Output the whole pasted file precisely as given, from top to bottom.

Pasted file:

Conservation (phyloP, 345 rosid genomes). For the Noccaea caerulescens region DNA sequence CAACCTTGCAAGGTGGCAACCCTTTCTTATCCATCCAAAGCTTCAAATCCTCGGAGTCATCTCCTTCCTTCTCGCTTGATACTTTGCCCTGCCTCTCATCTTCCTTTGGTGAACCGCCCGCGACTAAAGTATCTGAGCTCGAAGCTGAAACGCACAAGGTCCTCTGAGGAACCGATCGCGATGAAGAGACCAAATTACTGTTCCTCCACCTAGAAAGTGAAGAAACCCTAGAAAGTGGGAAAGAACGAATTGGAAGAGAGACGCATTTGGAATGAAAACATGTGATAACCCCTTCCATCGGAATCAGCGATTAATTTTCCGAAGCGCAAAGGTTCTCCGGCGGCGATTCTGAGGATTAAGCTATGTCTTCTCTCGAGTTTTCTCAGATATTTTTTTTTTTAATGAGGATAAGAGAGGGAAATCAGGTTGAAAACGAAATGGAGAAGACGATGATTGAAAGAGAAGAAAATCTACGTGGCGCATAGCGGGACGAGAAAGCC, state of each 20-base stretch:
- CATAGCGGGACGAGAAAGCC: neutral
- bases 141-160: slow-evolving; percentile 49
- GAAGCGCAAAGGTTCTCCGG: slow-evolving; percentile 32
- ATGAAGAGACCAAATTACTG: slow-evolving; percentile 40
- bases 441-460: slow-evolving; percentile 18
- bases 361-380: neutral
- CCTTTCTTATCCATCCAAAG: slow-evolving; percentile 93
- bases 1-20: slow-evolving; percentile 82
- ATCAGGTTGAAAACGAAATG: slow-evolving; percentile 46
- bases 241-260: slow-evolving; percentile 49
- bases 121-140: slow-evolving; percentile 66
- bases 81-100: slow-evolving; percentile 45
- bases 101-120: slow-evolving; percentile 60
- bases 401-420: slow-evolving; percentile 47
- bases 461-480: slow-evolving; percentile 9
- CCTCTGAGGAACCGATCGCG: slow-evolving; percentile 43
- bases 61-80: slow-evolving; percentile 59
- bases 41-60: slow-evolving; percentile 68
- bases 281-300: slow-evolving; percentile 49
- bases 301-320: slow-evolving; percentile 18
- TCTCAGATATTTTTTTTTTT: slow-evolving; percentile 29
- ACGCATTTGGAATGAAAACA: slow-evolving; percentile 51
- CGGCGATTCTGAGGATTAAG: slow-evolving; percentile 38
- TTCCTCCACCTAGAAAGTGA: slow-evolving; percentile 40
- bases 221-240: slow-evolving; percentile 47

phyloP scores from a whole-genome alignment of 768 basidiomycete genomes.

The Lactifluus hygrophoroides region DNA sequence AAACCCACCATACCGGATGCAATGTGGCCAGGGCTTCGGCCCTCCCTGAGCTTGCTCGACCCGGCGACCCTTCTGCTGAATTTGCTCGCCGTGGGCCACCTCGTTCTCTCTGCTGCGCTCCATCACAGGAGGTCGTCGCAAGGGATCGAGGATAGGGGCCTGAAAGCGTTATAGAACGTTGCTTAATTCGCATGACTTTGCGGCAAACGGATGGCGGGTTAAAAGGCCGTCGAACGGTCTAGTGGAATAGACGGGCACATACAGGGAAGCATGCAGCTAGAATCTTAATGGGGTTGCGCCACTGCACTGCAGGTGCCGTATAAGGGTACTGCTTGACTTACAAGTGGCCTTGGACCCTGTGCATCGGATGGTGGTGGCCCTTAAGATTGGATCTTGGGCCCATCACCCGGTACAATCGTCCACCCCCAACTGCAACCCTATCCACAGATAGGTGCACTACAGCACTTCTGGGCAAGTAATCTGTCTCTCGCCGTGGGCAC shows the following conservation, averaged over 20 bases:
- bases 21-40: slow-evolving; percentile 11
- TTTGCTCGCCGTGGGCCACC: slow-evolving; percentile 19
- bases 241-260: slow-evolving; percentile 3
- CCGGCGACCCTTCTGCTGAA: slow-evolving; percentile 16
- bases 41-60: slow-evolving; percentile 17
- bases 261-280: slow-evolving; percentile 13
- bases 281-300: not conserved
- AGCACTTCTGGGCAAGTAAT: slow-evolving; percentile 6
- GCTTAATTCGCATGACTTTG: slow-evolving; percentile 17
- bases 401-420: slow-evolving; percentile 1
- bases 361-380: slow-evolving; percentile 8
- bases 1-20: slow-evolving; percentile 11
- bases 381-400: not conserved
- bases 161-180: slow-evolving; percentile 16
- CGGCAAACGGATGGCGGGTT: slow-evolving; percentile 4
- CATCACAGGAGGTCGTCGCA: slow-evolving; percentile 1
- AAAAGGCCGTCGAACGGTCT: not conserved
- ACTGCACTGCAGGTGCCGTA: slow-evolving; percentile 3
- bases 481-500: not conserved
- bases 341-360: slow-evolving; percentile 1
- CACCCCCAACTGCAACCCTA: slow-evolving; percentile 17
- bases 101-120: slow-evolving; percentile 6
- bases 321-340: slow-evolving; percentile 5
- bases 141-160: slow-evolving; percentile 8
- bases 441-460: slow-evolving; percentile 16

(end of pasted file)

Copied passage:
Conservation (phyloP, 345 rosid genomes). For the Noccaea caerulescens region DNA sequence CAACCTTGCAAGGTGGCAACCCTTTCTTATCCATCCAAAGCTTCAAATCCTCGGAGTCATCTCCTTCCTTCTCGCTTGATACTTTGCCCTGCCTCTCATCTTCCTTTGGTGAACCGCCCGCGACTAAAGTATCTGAGCTCGAAGCTGAAACGCACAAGGTCCTCTGAGGAACCGATCGCGATGAAGAGACCAAATTACTGTTCCTCCACCTAGAAAGTGAAGAAACCCTAGAAAGTGGGAAAGAACGAATTGGAAGAGAGACGCATTTGGAATGAAAACATGTGATAACCCCTTCCATCGGAATCAGCGATTAATTTTCCGAAGCGCAAAGGTTCTCCGGCGGCGATTCTGAGGATTAAGCTATGTCTTCTCTCGAGTTTTCTCAGATATTTTTTTTTTTAATGAGGATAAGAGAGGGAAATCAGGTTGAAAACGAAATGGAGAAGACGATGATTGAAAGAGAAGAAAATCTACGTGGCGCATAGCGGGACGAGAAAGCC, state of each 20-base stretch:
- CATAGCGGGACGAGAAAGCC: neutral
- bases 141-160: slow-evolving; percentile 49
- GAAGCGCAAAGGTTCTCCGG: slow-evolving; percentile 32
- ATGAAGAGACCAAATTACTG: slow-evolving; percentile 40
- bases 441-460: slow-evolving; percentile 18
- bases 361-380: neutral
- CCTTTCTTATCCATCCAAAG: slow-evolving; percentile 93
- bases 1-20: slow-evolving; percentile 82
- ATCAGGTTGAAAACGAAATG: slow-evolving; percentile 46
- bases 241-260: slow-evolving; percentile 49
- bases 121-140: slow-evolving; percentile 66
- bases 81-100: slow-evolving; percentile 45
- bases 101-120: slow-evolving; percentile 60
- bases 401-420: slow-evolving; percentile 47
- bases 461-480: slow-evolving; percentile 9
- CCTCTGAGGAACCGATCGCG: slow-evolving; percentile 43
- bases 61-80: slow-evolving; percentile 59
- bases 41-60: slow-evolving; percentile 68
- bases 281-300: slow-evolving; percentile 49
- bases 301-320: slow-evolving; percentile 18
- TCTCAGATATTTTTTTTTTT: slow-evolving; percentile 29
- ACGCATTTGGAATGAAAACA: slow-evolving; percentile 51
- CGGCGATTCTGAGGATTAAG: slow-evolving; percentile 38
- TTCCTCCACCTAGAAAGTGA: slow-evolving; percentile 40
- bases 221-240: slow-evolving; percentile 47

phyloP scores from a whole-genome alignment of 768 basidiomycete genomes.

The Lactifluus hygrophoroides region DNA sequence AAACCCACCATACCGGATGCAATGTGGCCAGGGCTTCGGCCCTCCCTGAGCTTGCTCGACCCGGCGACCCTTCTGCTGAATTTGCTCGCCGTGGGCCACCTCGTTCTCTCTGCTGCGCTCCATCACAGGAGGTCGTCGCAAGGGATCGAGGATAGGGGCCTGAAAGCGTTATAGAACGTTGCTTAATTCGCATGACTTTGCGGCAAACGGATGGCGGGTTAAAAGGCCGTCGAACGGTCTAGTGGAATAGACGGGCACATACAGGGAAGCATGCAGCTAGAATCTTAATGGGGTTGCGCCACTGCACTGCAGGTGCCGTATAAGGGTACTGCTTGACTTACAAGTGGCCTTGGACCCTGTGCATCGGATGGTGGTGGCCCTTAAGATTGGATCTTGGGCCCATCACCCGGTACAATCGTCCACCCCCAACTGCAACCCTATCCACAGATAGGTGCACTACAGCACTTCTGGGCAAGTAATCTGTCTCTCGCCGTGGGCAC shows the following conservation, averaged over 20 bases:
- bases 21-40: slow-evolving; percentile 11
- TTTGCTCGCCGTGGGCCACC: slow-evolving; percentile 19
- bases 241-260: slow-evolving; percentile 3
- CCGGCGACCCTTCTGCTGAA: slow-evolving; percentile 16
- bases 41-60: slow-evolving; percentile 17
- bases 261-280: slow-evolving; percentile 13
- bases 281-300: not conserved
- AGCACTTCTGGGCAAGTAAT: slow-evolving; percentile 6
- GCTTAATTCGCATGACTTTG: slow-evolving; percentile 17
- bases 401-420: slow-evolving; percentile 1
- bases 361-380: slow-evolving; percentile 8
- bases 1-20: slow-evolving; percentile 11
- bases 381-400: not conserved
- bases 161-180: slow-evolving; percentile 16
- CGGCAAACGGATGGCGGGTT: slow-evolving; percentile 4
- CATCACAGGAGGTCGTCGCA: slow-evolving; percentile 1
- AAAAGGCCGTCGAACGGTCT: not conserved
- ACTGCACTGCAGGTGCCGTA: slow-evolving; percentile 3
- bases 481-500: not conserved
- bases 341-360: slow-evolving; percentile 1
- CACCCCCAACTGCAACCCTA: slow-evolving; percentile 17
- bases 101-120: slow-evolving; percentile 6
- bases 321-340: slow-evolving; percentile 5
- bases 141-160: slow-evolving; percentile 8
- bases 441-460: slow-evolving; percentile 16